How do you define middle age? It can’t be simply being 40, the ripe age I’ve recently achieved, because I plan to be not only alive but kicking—preferably onstage—at the riper-still age of 80. Middle age is an abstract idea, and it’s begging for a happy definition. So here’s how I think of it: It’s the beginning of a decade that really counts. If I spent too much of my 20s dreaming and half of my 30s in a fog of caring for a very young child, then I’d like to spend much of my 40s doing.
There’s always been a dim buzzing sound in the background of my mind, a noise that has alerted me that time’s a wastin’ and I want to know more, to master more. As I blew out the candles on my 40th birthday cake, the buzz grew exponentially louder. It’s a bit like having a hacksaw whirring outside your living room window. It’s time to confront these skills that have begged for my attention since my 20s.
Here are some things I want to achieve in this decade of doing:
1. Figure out what the hell is going on with A Prairie Home Companion. Is Garrison Keillor pulling off history’s longest practical joke? Is he an emperor who has no clothes, or am I missing the astonishing insight and wit he seems certain he is pouring out with every radio wave? I’m going to get to the bottom of it, dammit, even if I have to listen to hundreds of barber shop quartets singing incomprehensible lyrics about Midwestern brand soap bubbles sold in the 1950s while I wash the dishes every Saturday night.
2. Watch a surreal film without crying or wandering into the other room to sort laundry, clean the house or watch grass grow. My husband makes movies. He loves movies. All sorts of them. We’ve suffered a few near breakups in the past over my, shall we say, more limited taste. (Confession: I am not a fan of Casablanca and I’m married to the man of my dreams but for the grace of the Casablanca lunch box I bought him as a peace offering after falling asleep when he showed me the film on a third date.) Anyway, he loves surreal movies and I earnestly tried to be invested as we watched The Discreet Charm of the Bourgeoisie one night, but ended up shouting: “Oh my God! They went to a restaurant! Notify The New York Times!” My husband, needless to say, is long-suffering.
3. Acquire in-depth knowledge of textiles so I can shop online at The Gap. Slub, Modal, Hi/Low, Textural, Burnout…. Are they kidding me with this stuff? Peter Pan collar, bolero jacket, pleated skirt, these are terms I recognize. Slub? Seriously? I have a lot of research to do.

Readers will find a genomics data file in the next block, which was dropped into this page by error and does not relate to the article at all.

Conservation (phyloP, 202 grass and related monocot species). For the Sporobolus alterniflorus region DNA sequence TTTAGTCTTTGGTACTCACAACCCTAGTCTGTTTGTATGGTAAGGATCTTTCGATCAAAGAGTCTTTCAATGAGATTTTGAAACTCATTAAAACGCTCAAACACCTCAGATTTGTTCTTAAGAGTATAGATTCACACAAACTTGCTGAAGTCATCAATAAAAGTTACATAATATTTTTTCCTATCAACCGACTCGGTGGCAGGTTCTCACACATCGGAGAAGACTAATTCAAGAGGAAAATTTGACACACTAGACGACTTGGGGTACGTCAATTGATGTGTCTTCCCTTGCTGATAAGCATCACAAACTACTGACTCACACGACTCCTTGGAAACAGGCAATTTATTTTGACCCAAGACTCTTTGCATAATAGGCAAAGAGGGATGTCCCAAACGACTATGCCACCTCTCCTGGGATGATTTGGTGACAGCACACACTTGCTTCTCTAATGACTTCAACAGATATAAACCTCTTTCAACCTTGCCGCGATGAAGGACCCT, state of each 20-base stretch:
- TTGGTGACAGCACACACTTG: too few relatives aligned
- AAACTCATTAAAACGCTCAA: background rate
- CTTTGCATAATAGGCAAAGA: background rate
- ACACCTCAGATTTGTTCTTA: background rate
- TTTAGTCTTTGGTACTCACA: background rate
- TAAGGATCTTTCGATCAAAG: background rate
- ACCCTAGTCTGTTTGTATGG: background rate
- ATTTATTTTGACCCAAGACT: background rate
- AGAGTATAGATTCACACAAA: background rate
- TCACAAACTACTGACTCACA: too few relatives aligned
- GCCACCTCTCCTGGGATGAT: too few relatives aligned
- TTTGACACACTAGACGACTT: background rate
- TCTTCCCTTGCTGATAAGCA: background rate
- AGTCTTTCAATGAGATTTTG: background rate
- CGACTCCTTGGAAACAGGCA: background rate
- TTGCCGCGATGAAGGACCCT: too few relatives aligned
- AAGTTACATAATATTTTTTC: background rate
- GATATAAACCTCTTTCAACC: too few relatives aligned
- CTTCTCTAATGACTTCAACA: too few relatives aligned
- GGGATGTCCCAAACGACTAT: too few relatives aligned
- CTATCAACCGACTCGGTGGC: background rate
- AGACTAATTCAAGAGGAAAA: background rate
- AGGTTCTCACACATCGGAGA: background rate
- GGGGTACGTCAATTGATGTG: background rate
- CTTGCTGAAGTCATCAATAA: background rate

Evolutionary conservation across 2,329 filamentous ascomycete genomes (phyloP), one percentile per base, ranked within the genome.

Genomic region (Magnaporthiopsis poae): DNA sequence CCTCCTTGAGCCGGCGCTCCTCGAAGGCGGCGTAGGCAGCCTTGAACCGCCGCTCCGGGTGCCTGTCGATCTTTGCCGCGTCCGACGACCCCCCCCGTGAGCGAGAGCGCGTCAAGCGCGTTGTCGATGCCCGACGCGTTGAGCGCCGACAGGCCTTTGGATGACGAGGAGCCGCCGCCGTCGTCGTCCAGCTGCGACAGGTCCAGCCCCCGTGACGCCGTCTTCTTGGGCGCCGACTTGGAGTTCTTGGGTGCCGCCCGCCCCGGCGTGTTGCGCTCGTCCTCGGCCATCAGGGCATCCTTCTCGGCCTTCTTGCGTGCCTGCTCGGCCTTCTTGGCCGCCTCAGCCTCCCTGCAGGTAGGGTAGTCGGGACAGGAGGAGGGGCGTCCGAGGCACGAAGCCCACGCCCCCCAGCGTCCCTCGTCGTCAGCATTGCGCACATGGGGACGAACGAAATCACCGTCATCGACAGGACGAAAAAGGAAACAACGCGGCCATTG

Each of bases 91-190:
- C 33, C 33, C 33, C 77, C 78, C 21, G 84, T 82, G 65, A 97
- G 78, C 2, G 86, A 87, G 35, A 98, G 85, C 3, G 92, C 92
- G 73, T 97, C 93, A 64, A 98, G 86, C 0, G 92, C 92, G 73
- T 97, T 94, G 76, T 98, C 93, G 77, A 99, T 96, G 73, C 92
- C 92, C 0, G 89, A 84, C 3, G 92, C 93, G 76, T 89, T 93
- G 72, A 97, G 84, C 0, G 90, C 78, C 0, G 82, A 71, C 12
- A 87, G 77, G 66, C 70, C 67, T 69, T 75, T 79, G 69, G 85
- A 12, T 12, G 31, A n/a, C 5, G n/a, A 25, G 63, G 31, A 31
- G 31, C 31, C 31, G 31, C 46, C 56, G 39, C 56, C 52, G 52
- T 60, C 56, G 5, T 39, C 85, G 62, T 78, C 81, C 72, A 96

4. Be able to cook a meal without checking the recipe 1,368 times. Be able to sauté mushrooms without checking the recipe at all. Can I add the oregano right away? Do I wait five minutes or 10 for the onions to be “clear”? Wait, didn’t they start out clear? What is the definition of medium heat? At what temperature does olive oil turn to saturated fat? Was it one cup of lentils or two? Dammit, I just checked, how could I forget, now I’m checking the recipe again as my olive oil becomes saturated fat because the goddamned heat’s too high! In the movies, women drink red wine while they cook in kitchens with copper pots overhead. Everything simmers perfectly and never burns. I want it to be like that! Let me check the recipe again. Dammit, I need eight cups of chicken broth, not 4. Can I turn off the stove while I dash to Gristedes? Can mushrooms sit there for a bit? Crap, I was supposed to finely chop the walnuts. How many cups? Let me check the recipe again.
5. Sew. I learned to sew at 10, when I got my first pair of pointe shoes. I never progressed. My kid will be in school soon, and I so want to be the mother who can mend clothing and make Halloween costumes. My husband learned to sew with a few scraps of flannel from Michael’s one cold winter’s morning when our toddler begged for new clothes for her doll. Vengeance shall be mine, husband dear. I’m going to sew a set of play clothes for our daughter from our living room curtains by the time she’s 7. Note to self: Buy curtains. Note to self: Buy replacement curtains.
6. Learn (at least) six ways to tie a scarf. I feel strongly that middle-aged people should know how to dress themselves with a modicum of flair. I love spying on the white-haired women on the crosstown bus with Playbills in their laps. They’ve just come from Lincoln Center, just seen a show, and they are always wearing scarves. I looked into it recently. There are eight hundred thousand ways to tie a scarf. It’s true. The Montauk. The Kashmir. The Kyoto. The Dorchester. The Audrey (naturally). I am going to need illustrations and a full-length mirror if I want this decade to be a stylish one.
7. Learn how to program equipment. I cannot set the DVR, I cannot properly load the dishwasher—my husband has to redo it every time. I cannot, it seems, even set a greeting for our answering machine. (Yes, we still have a landline, what of it?) Recently the dry cleaner called to let us know that two shirts we’d dropped off had such gaping holes that they thought it better to throw them out instead of clean them. It was embarrassing. I somehow pushed a button and—whoops!—instead of deleting our shame, I set the message as our outgoing greeting. We didn’t know it for a week.
So there you are: a few skills to master in middle age. But just a few. I’ll still be dancing full-time at 50, so I can’t possibly master everything.